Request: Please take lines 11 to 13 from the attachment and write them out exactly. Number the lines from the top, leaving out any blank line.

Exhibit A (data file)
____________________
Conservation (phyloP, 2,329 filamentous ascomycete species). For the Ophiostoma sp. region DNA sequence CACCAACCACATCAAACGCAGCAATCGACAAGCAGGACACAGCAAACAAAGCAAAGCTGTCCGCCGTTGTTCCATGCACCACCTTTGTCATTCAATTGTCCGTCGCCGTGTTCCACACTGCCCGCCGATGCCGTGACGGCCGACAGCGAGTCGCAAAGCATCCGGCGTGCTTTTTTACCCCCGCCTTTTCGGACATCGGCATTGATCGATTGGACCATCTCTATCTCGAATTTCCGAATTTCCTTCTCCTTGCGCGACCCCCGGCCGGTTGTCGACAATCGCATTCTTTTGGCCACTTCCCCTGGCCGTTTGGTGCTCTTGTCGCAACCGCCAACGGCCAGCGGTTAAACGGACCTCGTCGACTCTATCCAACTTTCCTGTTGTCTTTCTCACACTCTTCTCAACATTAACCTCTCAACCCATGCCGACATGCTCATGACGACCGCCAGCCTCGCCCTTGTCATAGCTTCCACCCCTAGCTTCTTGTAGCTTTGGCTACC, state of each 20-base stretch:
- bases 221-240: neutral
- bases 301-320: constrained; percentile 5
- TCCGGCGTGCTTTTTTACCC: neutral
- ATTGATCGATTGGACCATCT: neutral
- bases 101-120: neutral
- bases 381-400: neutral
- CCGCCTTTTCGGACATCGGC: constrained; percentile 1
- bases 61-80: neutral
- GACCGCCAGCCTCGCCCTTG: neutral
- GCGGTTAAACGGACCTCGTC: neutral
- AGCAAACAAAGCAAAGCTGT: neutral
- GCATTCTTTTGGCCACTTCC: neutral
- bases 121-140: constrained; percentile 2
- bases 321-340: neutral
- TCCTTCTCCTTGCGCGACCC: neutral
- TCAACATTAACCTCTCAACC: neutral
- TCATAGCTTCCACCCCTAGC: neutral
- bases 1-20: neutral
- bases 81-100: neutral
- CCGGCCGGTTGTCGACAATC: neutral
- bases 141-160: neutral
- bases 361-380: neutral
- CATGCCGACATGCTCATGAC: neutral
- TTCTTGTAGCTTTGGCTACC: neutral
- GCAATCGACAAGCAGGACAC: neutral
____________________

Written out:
- GCGGTTAAACGGACCTCGTC: neutral
- AGCAAACAAAGCAAAGCTGT: neutral
- GCATTCTTTTGGCCACTTCC: neutral